TV Review: Ted Lasso, Series 2

Series 2 of Ted Lasso continues its delightfully warm-hearted storytelling with the usual bittersweet kick to keep it from getting too cloying

“This is what a fish pie can do to a team”

As an unexpected delight, the first series of Ted Lasso was an absolute boon in lockdown and having won all sorts of awards, its second series continues its rich vein of form. AFC Richmond may have been relegated to the the Championship but this is still Premier League stuff as we follow the trials and tribulations of the ever-perky Lasso as he balances football club and life management for all around him. 

One of the big changes for this series is the introduction of Sarah Niles’ therapist and the series-long arc that is Lasso’s own mental health. It’s a well-plotted and well-thought-out strand that Niles and Jason Sudeikis excel in, never downplaying the seriousness of the topic but always maintaining a levity that feels appropriate for the show.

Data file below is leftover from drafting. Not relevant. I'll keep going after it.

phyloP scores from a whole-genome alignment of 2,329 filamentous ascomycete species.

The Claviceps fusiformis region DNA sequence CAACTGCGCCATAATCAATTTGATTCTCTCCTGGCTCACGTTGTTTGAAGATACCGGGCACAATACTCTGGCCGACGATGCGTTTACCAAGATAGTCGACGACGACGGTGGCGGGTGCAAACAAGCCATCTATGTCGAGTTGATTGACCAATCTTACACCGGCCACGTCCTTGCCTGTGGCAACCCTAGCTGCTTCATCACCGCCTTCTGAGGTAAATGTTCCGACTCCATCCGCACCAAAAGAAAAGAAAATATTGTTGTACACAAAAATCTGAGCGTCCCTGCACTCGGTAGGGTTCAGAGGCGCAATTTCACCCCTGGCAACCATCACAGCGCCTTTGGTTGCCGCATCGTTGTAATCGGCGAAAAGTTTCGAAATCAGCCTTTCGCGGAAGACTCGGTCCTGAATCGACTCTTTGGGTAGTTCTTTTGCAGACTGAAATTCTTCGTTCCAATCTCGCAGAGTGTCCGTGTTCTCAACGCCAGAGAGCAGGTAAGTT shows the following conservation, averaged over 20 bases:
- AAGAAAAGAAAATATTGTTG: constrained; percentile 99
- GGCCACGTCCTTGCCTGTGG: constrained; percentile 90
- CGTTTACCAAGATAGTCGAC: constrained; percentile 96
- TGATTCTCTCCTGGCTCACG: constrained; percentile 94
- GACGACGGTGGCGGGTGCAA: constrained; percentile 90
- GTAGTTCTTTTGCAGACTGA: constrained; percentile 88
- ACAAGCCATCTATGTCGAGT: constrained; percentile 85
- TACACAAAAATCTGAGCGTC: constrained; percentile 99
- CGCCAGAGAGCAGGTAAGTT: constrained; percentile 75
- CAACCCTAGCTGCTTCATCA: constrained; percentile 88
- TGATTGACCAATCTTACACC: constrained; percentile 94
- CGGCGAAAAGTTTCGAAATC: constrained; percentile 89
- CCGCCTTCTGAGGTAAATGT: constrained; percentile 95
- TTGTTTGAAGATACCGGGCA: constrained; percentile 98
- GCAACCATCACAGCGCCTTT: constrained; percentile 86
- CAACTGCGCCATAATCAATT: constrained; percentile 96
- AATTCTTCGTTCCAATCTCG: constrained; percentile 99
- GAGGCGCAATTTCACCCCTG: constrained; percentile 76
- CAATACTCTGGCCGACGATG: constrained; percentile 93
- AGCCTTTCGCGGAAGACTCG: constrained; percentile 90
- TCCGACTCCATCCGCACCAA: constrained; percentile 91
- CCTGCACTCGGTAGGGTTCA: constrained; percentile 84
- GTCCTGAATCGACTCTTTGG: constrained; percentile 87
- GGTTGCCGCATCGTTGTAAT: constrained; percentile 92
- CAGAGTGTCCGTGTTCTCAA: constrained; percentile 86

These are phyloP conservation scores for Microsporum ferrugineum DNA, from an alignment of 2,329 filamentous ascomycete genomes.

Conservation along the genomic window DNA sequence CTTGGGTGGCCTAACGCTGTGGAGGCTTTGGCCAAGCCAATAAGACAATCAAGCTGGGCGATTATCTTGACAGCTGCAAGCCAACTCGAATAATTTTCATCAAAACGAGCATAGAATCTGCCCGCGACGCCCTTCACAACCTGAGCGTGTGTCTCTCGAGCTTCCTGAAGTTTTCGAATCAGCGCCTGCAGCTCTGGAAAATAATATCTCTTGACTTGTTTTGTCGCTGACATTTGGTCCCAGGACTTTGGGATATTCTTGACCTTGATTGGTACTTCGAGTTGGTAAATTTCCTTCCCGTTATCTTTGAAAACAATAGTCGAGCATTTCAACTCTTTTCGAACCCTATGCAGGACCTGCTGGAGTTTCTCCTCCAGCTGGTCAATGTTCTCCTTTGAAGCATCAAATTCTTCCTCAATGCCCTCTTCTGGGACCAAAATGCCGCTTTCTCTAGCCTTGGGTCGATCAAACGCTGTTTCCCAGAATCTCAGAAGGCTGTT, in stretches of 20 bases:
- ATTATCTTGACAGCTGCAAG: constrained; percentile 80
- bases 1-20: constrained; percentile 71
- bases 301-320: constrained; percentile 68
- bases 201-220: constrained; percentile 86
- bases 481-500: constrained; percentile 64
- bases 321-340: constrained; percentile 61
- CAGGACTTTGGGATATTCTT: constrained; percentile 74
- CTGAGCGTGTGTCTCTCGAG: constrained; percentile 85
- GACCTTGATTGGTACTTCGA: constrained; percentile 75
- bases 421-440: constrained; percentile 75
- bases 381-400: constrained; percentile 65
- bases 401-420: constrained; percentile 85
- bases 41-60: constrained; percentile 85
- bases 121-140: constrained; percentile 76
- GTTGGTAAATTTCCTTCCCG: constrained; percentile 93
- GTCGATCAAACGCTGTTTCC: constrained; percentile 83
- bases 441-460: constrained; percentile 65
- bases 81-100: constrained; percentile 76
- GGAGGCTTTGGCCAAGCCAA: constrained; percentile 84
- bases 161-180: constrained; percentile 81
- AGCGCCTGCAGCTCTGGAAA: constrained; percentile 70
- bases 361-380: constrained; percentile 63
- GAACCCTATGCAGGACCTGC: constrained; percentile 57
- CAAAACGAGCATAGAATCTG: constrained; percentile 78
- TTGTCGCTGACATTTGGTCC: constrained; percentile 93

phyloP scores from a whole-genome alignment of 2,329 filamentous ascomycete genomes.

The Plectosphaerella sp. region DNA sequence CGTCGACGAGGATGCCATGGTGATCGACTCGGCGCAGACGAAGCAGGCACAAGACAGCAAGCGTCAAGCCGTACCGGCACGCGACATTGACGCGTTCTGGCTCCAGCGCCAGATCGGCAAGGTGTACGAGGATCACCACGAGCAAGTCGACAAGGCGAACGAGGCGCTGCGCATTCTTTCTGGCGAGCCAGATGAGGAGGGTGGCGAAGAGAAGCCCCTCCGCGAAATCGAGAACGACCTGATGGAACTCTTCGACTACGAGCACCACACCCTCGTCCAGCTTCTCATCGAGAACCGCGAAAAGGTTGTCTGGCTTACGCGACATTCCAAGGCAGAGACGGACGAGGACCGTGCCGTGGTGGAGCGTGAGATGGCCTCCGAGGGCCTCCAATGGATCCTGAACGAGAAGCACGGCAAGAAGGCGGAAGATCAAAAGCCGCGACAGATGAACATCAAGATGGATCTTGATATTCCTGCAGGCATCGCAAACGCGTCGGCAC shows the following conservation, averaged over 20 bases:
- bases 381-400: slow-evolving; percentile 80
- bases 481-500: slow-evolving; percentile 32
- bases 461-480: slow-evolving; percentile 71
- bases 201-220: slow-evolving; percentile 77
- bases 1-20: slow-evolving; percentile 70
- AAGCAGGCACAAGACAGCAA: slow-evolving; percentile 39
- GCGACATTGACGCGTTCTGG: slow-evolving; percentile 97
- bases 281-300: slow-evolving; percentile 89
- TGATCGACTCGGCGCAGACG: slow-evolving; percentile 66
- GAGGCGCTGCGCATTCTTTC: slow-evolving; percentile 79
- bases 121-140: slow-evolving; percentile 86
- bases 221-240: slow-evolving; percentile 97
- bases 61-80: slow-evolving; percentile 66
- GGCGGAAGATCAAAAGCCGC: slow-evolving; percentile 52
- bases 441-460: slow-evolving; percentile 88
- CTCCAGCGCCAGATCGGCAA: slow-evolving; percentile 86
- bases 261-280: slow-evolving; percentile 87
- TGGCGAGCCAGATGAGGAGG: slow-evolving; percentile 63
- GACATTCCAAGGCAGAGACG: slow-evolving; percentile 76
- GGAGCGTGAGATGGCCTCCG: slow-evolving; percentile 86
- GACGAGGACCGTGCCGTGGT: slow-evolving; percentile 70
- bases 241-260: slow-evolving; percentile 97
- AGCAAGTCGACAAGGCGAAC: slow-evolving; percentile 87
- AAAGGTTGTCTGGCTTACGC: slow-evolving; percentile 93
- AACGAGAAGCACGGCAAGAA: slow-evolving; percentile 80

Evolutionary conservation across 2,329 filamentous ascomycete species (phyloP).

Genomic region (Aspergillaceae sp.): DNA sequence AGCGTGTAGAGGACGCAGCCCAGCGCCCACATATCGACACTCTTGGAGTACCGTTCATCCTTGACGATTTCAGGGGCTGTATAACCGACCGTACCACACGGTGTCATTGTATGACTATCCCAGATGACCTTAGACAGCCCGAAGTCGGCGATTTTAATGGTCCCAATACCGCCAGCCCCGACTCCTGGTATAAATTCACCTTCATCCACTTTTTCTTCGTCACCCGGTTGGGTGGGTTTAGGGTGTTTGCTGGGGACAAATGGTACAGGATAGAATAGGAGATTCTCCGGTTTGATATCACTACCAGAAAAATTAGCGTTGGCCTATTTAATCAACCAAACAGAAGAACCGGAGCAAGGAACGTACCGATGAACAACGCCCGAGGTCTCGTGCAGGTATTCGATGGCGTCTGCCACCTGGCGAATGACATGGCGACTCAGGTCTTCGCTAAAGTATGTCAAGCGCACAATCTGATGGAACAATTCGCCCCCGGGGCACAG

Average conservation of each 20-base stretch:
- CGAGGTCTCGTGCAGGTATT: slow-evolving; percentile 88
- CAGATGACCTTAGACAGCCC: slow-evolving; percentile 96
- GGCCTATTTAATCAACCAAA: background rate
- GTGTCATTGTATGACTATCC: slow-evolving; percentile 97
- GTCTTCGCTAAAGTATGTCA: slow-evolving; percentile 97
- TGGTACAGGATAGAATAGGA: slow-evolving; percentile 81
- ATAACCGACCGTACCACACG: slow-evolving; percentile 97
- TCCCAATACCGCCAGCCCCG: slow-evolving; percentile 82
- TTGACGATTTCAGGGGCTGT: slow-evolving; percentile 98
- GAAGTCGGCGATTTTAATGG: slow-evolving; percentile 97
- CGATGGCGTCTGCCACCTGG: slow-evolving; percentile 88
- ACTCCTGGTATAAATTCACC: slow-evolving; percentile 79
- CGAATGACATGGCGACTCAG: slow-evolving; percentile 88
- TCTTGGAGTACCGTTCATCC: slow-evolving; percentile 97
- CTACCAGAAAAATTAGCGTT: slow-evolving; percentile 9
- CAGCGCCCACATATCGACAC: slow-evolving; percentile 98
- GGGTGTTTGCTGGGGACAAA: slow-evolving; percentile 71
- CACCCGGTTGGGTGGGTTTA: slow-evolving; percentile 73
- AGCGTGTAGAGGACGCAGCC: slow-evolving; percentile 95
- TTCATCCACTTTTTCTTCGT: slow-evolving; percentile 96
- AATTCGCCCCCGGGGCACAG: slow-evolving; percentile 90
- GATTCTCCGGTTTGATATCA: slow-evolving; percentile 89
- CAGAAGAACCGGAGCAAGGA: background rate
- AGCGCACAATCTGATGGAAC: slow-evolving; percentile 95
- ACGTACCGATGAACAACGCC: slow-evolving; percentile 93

The ongoing adorableness of Brett Goldstein and Juno Temple continues to delight with one of the best onscreen couples around as Roy and Keeley, and Hannah Waddingham’s Rebecca gets to stretch her acting muscle a little with a truly moving episode that involves the marvellous Harriet Walter as her mum – you will never hear Rick Astley the same way again.

And as there always has to be a wrinkle in the machine, especially as a third series looks set to be a given, the slow-burning slide of a certain character towards the dark side makes dramatic sense, even if it does prove a little heartbreaking. An absolute delight of a show that has lost none of what made it work so well.   

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